I adored Caroline Scott’s The Photographer of the Lost reviewed here. It was one of my top reads in 2019. Sadly her next novel When I Come Home Again is still awaiting my attention so I knew I had to break all my intentions not to accept new blog tours and read Caroline’s latest book, The Visitors. My enormous thanks to Anne Cater of Random Things Tours for inviting me to participate. It’s a real privilege to close the tour and I’m thrilled to share my review today.
The Visitors was published by Simon and Schuster on 9th December 2021 and is available for purchase through the links here.
From the highly acclaimed author of The Photographer of the Lost, a BBC Radio 2 Book Club Pick, comes a tale of a young war widow and one life-changing, sun-drenched visit to Cornwall in the summer of 1923…
Esme Nicholls is to spend the summer in Cornwall. Her late husband Alec, who died fighting in the war, grew up in Penzance, and she’s hoping to learn more about the man she loved and lost.
While there, she will stay with Gilbert, in his rambling seaside house, where he lives with his former brothers in arms. Esme is fascinated by this community of eccentric artists and former soldiers, and as she gets to know the men and their stories, she begins to feel this summer might be exactly what she needs.
But everything is not as idyllic as it seems – a mysterious new arrival later in the summer will turn Esme’s world upside down, and make her question everything she thought she knew about her life, and the people in it.
Full of light, laughter and larger-than-life characters, The Visitors is a novel of one woman finally finding her voice and choosing her own path forwards.
My Review of The Visitors
Esme is on her way to Cornwall.
It’s going to be hard to convey quite what a beautiful book The Visitors is. It has a luminosity and an almost ethereal allure that captivates from the very first sentence. I was completely lost between the pages of The Visitors. The quality of Caroline Scott’s prose is astounding. It is lyrical and occasionally brutal so that not only do we have a real insight into the very souls of the characters, but our own emotions are heightened by reading this story. Descriptions are so vivid and clear it almost felt as if I were there with the characters, and the intimacy of their lives touched me completely.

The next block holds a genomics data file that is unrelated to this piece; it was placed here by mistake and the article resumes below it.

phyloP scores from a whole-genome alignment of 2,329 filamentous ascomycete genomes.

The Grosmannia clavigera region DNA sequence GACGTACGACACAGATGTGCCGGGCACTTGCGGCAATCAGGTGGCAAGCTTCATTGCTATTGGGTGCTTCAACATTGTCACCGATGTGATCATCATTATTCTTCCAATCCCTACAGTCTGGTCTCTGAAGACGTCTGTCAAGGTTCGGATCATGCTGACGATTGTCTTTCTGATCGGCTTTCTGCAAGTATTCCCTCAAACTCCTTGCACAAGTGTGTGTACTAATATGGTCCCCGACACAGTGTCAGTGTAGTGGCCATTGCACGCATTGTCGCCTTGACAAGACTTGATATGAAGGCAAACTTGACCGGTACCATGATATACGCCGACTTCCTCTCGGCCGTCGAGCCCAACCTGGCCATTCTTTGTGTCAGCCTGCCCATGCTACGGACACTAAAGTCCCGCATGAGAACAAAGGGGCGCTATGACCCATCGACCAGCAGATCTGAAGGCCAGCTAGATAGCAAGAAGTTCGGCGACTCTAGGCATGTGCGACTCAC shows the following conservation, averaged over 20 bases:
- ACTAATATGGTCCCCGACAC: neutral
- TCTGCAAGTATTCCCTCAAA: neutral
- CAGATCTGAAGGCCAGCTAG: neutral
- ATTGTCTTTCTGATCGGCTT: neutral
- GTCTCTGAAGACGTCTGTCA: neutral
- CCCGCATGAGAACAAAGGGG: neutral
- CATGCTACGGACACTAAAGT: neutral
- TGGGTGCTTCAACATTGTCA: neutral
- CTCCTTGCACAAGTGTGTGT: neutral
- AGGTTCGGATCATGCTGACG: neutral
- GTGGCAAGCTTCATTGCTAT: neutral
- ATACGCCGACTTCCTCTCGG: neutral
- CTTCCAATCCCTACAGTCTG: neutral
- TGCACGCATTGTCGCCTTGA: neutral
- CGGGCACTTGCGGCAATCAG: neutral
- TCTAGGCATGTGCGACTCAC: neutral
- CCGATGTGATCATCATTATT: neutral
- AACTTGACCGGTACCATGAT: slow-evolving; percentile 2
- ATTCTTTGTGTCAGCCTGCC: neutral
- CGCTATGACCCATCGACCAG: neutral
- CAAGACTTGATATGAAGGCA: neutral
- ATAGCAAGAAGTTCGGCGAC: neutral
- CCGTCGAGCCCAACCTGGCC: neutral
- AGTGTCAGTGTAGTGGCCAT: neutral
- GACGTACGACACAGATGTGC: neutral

The plot is exquisitely crafted, blending Esme’s nature writing and her time in Cornwall alongside the men’s experiences in WW1 to perfection. The balance of light and shade between the settings is heart rending and adds to the heightened sensation of reading The Visitors. I genuinely felt physical emotion reading this narrative, like an ache deep inside, because it is so sensitive and touching. I think that what works so well in The Visitors is the authenticity of even the most dramatic aspects of the plot. It feels as if the author has written with her heart and soul as well as with meticulously researched authority.
I loved all the characters because they are so fully rounded and convincing. Initially I loathed Sebastian because of the way he reacted to Esme, but by the end of The Visitors I understood completely why each person in this story behaved the way they did. I’m not sure I forgive them all their actions and this is one of the successes of the story. Caroline Scott doesn’t preach or steer her reader to any particular conclusion so that the narrative resonates long after the story is finished. Cornwall itself feels as much a character as any of the humans as it is so perfectly, visually, described, but Esme is the real star of the narrative. She embodies the hopes and fears, the trials and tribulations of an entire generation of women. Her uncertainty about her position in society, her present and future roles and the way she questions the veracity of her past make her fascinating and frequently heart-breaking. In Esme, Caroline Scott has afforded the reader a crystal clear glimpse into post war England and given them a whole new understanding of how lives were altered.
The themes of The Visitors are very much of the era, but equally resonate today, making this such an affecting read. Friendship and loyalty, love and relationships, trauma and healing, the power of nature and the spoken or written word, forgiveness and personal growth weave through the pages in a glorious mosaic of meaning that I found enthralling. I loved the ultimate message of making the most of life, of being creative and of forgiving ourselves as well as others.
The Visitors is a beautiful book. That beauty comes through glorious prose, perfect storytelling and wonderful characterisation but somehow those elements seem to blend into something far greater than the sum of their parts. This is a haunting book that will linger with me for a very long time. I absolutely loved it and cannot recommend it highly enough.
About Caroline Scott
Caroline completed a PhD in History at the University of Durham. She developed a particular interest in the impact of the First World War on the landscape of Belgium and France, and in the experience of women during the conflict – fascinations that she was able to pursue while she spent several years working as a researcher for a Belgian company. Caroline is originally from Lancashire, but now lives in southwest France. The Photographer of the Lost was a BBC Radio 2 Book Club pick.
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